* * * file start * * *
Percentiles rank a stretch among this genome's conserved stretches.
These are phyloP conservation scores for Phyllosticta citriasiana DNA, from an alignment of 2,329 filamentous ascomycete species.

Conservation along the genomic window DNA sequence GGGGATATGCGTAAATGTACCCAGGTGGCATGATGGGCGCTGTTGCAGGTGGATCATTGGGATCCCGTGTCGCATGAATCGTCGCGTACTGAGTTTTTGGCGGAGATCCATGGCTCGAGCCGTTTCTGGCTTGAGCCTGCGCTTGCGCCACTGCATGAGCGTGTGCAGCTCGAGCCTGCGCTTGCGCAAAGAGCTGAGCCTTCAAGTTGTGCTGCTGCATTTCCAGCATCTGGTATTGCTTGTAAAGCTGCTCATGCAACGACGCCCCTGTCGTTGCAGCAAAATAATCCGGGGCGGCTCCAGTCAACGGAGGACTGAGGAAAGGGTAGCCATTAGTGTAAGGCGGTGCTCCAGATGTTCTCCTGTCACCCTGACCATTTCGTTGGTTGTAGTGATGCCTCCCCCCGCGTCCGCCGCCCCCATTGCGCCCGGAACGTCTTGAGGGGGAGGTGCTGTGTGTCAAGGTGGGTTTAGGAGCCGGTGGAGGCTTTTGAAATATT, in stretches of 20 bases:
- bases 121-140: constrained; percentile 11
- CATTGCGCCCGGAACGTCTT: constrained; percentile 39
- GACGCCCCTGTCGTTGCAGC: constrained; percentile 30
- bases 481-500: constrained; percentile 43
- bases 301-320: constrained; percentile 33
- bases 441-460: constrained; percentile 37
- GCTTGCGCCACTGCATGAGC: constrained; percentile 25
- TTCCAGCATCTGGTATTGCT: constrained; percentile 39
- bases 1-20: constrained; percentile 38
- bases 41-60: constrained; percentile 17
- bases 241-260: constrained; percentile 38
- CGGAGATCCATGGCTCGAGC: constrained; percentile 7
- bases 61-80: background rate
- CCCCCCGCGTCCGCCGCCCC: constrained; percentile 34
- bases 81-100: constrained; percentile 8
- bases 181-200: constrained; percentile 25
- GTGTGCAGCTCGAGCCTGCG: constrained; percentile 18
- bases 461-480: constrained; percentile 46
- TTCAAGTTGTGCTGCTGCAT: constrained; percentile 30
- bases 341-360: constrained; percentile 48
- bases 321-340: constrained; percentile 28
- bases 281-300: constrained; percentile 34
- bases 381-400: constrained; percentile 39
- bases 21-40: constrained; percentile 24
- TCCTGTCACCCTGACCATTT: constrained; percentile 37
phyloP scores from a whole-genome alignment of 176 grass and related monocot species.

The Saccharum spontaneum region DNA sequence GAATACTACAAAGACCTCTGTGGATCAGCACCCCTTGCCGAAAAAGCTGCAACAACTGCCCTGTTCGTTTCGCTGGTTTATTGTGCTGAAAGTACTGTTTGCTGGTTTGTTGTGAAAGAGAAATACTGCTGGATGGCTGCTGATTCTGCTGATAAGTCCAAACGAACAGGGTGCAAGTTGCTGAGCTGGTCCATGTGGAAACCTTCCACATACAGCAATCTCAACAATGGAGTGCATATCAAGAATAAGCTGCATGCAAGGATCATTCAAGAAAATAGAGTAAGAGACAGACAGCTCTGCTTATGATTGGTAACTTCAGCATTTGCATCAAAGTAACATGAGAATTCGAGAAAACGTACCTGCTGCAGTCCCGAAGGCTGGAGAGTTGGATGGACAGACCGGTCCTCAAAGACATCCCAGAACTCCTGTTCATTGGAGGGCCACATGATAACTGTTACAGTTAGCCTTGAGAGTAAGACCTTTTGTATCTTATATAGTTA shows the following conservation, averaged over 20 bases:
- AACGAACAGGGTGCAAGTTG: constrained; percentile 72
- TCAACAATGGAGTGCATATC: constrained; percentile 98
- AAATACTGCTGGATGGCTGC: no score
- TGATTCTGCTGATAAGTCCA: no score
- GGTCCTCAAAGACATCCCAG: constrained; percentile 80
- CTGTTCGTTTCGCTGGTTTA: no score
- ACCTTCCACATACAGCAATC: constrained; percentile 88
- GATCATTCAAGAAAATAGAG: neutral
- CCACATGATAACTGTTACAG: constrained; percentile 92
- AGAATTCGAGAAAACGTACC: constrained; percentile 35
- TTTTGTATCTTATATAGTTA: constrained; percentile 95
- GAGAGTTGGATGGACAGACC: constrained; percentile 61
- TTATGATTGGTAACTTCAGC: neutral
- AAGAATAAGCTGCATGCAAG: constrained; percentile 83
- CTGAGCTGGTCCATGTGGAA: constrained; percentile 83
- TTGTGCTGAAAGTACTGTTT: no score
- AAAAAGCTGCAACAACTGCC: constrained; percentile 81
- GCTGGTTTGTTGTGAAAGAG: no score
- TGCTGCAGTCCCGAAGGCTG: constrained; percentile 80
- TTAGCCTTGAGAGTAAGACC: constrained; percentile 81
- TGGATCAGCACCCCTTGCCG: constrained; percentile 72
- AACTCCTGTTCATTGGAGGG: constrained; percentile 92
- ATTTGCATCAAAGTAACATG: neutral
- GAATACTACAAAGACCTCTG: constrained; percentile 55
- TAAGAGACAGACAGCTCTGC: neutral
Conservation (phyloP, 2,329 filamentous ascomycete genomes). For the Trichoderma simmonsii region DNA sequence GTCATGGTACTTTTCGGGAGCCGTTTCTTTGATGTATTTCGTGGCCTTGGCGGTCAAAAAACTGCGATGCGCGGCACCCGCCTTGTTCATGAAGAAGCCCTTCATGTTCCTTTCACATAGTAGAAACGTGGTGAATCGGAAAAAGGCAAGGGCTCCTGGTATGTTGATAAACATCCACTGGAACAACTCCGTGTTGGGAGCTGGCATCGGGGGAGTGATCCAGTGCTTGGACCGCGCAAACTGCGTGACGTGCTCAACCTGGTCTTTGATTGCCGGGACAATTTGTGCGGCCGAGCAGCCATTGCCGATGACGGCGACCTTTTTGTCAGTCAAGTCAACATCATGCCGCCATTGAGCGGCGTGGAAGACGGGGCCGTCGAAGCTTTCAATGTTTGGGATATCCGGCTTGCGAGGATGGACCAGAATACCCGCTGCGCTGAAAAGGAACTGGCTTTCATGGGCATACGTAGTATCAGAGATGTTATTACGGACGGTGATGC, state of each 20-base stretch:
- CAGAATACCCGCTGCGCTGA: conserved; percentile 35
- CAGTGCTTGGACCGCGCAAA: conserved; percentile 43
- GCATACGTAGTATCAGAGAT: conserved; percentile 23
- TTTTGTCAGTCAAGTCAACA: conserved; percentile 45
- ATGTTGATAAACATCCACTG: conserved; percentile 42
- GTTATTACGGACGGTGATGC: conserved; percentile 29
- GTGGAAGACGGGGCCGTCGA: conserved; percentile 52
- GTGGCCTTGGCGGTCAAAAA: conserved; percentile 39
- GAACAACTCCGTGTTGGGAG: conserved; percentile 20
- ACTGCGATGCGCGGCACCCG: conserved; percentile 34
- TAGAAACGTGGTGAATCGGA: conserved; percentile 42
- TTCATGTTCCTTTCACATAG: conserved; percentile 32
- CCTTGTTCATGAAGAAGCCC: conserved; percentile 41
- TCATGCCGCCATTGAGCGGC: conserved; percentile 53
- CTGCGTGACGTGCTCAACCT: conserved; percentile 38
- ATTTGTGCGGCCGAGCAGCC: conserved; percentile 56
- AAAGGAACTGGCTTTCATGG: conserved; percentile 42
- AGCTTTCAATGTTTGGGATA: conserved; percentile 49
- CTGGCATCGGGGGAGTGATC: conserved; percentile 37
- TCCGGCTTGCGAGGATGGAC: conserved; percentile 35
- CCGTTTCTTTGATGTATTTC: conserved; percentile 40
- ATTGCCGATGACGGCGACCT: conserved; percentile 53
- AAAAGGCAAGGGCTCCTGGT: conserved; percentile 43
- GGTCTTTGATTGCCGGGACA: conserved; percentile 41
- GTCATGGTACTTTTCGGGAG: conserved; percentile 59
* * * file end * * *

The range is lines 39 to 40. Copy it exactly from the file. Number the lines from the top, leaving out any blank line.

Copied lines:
- CCACATGATAACTGTTACAG: constrained; percentile 92
- AGAATTCGAGAAAACGTACC: constrained; percentile 35